The CMA is proposing to introduce focused measures aimed at tackling the specific concerns it has identified for PCA overdrafts and SME banking.
In respect of overdrafts, the proposed recommendations include:
• requiring PCA providers to provide online tools to enable potential customers to know whether they may be eligible for an overdraft should they take out a PCA product with a particular bank, and to automatically enrol customers into an unarranged overdraft alert
• that the FCA undertakes further work to identify, research, test and implement measures to increase overdraft customers’ engagement with their overdraft usage and charges, and
• that the FCA considers new ways to help customers better engage with the PCA opening process by, for example, being more willing and able to consider overdraft features and their potential relevance and impact
A key feature of the proposed remedy package is the provisional requirement for all PCA providers to set a specific MMC that a customer could incur for use of an unarranged overdraft facility. They are expected to have six months from the date that the CMA makes its final remedial order to implement this process. This is not a price cap; rather PCA providers will be responsible for setting their own MMC and will compete with all other PCA providers in this respect. They will be required to ensure that the MMC information is transparent and at least as prominent as information about other overdraft charges.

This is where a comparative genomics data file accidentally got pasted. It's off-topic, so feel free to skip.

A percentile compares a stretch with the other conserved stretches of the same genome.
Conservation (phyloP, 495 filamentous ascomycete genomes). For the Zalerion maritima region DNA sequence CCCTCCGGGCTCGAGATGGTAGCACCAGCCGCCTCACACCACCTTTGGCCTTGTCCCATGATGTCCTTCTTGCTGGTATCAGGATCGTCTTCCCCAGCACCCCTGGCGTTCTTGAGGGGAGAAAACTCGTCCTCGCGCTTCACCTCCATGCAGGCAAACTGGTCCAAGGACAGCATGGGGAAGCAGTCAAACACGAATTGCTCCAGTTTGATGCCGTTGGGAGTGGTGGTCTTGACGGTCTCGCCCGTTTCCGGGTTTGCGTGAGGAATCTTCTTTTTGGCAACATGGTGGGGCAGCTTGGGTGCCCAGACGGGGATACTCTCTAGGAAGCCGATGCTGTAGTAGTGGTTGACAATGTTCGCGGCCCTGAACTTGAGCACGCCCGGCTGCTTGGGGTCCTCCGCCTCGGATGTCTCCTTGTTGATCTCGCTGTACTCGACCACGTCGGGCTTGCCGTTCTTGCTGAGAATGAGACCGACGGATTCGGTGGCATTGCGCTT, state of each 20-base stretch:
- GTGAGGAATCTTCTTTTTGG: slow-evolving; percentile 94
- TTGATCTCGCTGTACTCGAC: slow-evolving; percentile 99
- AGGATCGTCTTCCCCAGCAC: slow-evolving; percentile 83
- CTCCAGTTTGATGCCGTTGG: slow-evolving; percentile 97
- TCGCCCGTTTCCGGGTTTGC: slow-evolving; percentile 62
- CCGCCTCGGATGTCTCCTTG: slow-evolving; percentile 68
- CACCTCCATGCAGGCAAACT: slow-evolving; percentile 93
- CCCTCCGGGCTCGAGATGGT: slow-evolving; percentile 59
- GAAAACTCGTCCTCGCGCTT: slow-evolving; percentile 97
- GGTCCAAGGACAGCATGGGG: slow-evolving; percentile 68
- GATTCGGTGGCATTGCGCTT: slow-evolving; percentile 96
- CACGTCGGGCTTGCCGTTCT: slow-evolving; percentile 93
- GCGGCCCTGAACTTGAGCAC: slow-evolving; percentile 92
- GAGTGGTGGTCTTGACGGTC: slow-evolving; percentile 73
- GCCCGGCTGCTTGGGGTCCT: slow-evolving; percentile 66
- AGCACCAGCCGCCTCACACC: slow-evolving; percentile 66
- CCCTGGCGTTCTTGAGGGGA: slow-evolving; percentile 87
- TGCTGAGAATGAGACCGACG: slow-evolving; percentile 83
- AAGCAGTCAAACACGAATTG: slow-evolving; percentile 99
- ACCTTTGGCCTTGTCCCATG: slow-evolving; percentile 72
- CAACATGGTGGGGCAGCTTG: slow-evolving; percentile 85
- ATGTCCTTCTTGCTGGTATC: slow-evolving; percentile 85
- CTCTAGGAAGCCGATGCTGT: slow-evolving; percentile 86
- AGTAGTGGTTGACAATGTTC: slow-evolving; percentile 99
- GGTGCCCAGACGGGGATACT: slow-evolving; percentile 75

In respect of SME banking, the CMA is proposing measures that will make it easier for customers to access and assess information on charges, service quality and lending criteria and, where necessary, switch to a new provider. These measures include a requirement for the largest banks in the UK to build in loan price and eligibility indicator tools on their websites and to make these available to at least two price comparison websites. Price comparison websites were also a key feature of the CMA’s provisional remedies decision in the energy market investigation. It has identified price comparison websites as a viable facilitator of switching and greater transparency, and we can expect these to continue to play a prominent role in future market investigations.
What are the different elements of the remedy package being proposed in the banking investigation, in what way will they be ‘mutually reinforcing’?
The CMA’s proposed package of remedies is focused on addressing the underlying causes of adverse effects on competition in both PCA and SME markets, and there are four separate elements to the proposed remedies package:
‘foundation measures’ are aimed at increasing customer engagement by using customer prompts (eg for use of unauthorised overdrafts); improving transparency; and making better information available to customers through APIs
proposed measures to tackle barriers to current account switching, for example by making reforms to the current account switch service (CASS) to strengthen its governance and increase customer awareness and confidence in the process
proposals to make a number of interventions in PCA overdrafts by, for example, requiring banks to implement a MMC for overdraft usage (as discussed above), and
proposed targeted remedies to address what is describes as ‘specific and deep-seated’ problems in the SME banking market
Given the nature of the issues that the CMA has identified, the proposed measures are integrated and mutually reinforcing. Each measure taken on its own would not be sufficient to address the depth of problems identified. The measures proposed to create a more seamless switching process, by for example, passing oversight of the CASS to the PSR, are only likely to be effective if customer engagement increases and there is more available product information for customers to compare in order to encourage switching.
Interviewed by Evelyn Reid.
The views expressed by our Legal Analysis interviewees are not necessarily those of the proprietor.